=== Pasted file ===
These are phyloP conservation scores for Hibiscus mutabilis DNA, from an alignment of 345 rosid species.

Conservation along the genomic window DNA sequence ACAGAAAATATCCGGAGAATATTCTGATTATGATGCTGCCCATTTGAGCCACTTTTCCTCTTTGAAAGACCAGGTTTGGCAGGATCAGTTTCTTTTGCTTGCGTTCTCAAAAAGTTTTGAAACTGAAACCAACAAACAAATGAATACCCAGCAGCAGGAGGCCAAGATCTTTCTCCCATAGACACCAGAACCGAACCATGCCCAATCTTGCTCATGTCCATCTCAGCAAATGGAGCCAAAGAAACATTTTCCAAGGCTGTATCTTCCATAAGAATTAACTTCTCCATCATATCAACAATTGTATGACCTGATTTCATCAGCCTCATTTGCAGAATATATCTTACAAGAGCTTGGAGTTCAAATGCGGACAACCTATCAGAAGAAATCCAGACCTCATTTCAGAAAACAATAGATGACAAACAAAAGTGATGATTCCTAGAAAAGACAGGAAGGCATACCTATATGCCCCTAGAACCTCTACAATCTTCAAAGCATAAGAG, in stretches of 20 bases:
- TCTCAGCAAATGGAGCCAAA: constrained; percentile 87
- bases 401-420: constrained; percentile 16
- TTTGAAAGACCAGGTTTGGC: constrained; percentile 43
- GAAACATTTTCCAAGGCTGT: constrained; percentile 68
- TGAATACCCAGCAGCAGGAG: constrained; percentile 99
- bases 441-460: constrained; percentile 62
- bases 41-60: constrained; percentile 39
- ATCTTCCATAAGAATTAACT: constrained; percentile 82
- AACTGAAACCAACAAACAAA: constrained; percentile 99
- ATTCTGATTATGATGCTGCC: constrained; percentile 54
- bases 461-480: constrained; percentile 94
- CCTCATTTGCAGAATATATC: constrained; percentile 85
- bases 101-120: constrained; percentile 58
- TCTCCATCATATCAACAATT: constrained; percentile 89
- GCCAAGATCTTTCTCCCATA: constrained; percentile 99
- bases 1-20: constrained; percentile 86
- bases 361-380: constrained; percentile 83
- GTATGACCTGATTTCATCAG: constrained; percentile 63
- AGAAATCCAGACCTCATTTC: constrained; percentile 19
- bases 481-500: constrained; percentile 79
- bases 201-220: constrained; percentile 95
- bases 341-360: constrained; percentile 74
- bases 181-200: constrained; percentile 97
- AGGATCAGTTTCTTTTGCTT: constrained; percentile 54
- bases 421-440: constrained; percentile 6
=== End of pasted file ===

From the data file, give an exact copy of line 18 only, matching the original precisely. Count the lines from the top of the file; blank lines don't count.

- bases 1-20: constrained; percentile 86